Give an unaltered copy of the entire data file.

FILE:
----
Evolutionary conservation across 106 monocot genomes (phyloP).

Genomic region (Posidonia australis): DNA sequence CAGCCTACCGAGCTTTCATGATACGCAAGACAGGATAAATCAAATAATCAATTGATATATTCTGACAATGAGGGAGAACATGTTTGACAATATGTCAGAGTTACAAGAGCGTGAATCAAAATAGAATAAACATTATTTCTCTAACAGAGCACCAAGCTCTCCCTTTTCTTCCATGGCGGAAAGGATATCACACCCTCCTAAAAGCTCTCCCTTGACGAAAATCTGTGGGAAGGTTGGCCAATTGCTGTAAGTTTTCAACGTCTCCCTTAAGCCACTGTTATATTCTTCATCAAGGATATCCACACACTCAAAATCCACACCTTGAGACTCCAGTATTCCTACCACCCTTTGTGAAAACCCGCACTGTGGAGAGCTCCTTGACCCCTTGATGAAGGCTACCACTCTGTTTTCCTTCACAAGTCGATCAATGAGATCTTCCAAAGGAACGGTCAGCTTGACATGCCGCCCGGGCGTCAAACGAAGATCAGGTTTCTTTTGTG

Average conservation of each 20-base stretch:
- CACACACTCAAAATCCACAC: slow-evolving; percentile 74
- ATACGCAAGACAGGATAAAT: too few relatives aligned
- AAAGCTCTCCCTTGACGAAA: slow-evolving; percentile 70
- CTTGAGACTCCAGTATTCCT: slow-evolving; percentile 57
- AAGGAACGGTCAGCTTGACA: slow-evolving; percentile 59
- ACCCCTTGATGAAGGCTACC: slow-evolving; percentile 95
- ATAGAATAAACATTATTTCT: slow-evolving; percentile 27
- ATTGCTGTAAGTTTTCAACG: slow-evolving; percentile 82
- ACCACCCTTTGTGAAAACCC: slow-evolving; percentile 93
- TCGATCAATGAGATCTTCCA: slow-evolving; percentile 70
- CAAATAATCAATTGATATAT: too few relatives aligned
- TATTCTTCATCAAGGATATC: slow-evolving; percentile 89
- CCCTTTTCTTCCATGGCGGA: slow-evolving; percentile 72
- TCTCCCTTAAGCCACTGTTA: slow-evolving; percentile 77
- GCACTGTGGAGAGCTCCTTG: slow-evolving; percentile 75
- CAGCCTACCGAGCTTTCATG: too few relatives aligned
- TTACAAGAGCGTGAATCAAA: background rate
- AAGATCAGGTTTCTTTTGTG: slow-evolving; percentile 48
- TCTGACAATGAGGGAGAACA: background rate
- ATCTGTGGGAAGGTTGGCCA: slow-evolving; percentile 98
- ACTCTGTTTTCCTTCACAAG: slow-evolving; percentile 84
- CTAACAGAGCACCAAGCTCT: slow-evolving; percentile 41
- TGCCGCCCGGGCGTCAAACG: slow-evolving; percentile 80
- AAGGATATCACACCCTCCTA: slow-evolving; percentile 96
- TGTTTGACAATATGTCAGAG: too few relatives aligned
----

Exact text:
Evolutionary conservation across 106 monocot genomes (phyloP).

Genomic region (Posidonia australis): DNA sequence CAGCCTACCGAGCTTTCATGATACGCAAGACAGGATAAATCAAATAATCAATTGATATATTCTGACAATGAGGGAGAACATGTTTGACAATATGTCAGAGTTACAAGAGCGTGAATCAAAATAGAATAAACATTATTTCTCTAACAGAGCACCAAGCTCTCCCTTTTCTTCCATGGCGGAAAGGATATCACACCCTCCTAAAAGCTCTCCCTTGACGAAAATCTGTGGGAAGGTTGGCCAATTGCTGTAAGTTTTCAACGTCTCCCTTAAGCCACTGTTATATTCTTCATCAAGGATATCCACACACTCAAAATCCACACCTTGAGACTCCAGTATTCCTACCACCCTTTGTGAAAACCCGCACTGTGGAGAGCTCCTTGACCCCTTGATGAAGGCTACCACTCTGTTTTCCTTCACAAGTCGATCAATGAGATCTTCCAAAGGAACGGTCAGCTTGACATGCCGCCCGGGCGTCAAACGAAGATCAGGTTTCTTTTGTG

Average conservation of each 20-base stretch:
- CACACACTCAAAATCCACAC: slow-evolving; percentile 74
- ATACGCAAGACAGGATAAAT: too few relatives aligned
- AAAGCTCTCCCTTGACGAAA: slow-evolving; percentile 70
- CTTGAGACTCCAGTATTCCT: slow-evolving; percentile 57
- AAGGAACGGTCAGCTTGACA: slow-evolving; percentile 59
- ACCCCTTGATGAAGGCTACC: slow-evolving; percentile 95
- ATAGAATAAACATTATTTCT: slow-evolving; percentile 27
- ATTGCTGTAAGTTTTCAACG: slow-evolving; percentile 82
- ACCACCCTTTGTGAAAACCC: slow-evolving; percentile 93
- TCGATCAATGAGATCTTCCA: slow-evolving; percentile 70
- CAAATAATCAATTGATATAT: too few relatives aligned
- TATTCTTCATCAAGGATATC: slow-evolving; percentile 89
- CCCTTTTCTTCCATGGCGGA: slow-evolving; percentile 72
- TCTCCCTTAAGCCACTGTTA: slow-evolving; percentile 77
- GCACTGTGGAGAGCTCCTTG: slow-evolving; percentile 75
- CAGCCTACCGAGCTTTCATG: too few relatives aligned
- TTACAAGAGCGTGAATCAAA: background rate
- AAGATCAGGTTTCTTTTGTG: slow-evolving; percentile 48
- TCTGACAATGAGGGAGAACA: background rate
- ATCTGTGGGAAGGTTGGCCA: slow-evolving; percentile 98
- ACTCTGTTTTCCTTCACAAG: slow-evolving; percentile 84
- CTAACAGAGCACCAAGCTCT: slow-evolving; percentile 41
- TGCCGCCCGGGCGTCAAACG: slow-evolving; percentile 80
- AAGGATATCACACCCTCCTA: slow-evolving; percentile 96
- TGTTTGACAATATGTCAGAG: too few relatives aligned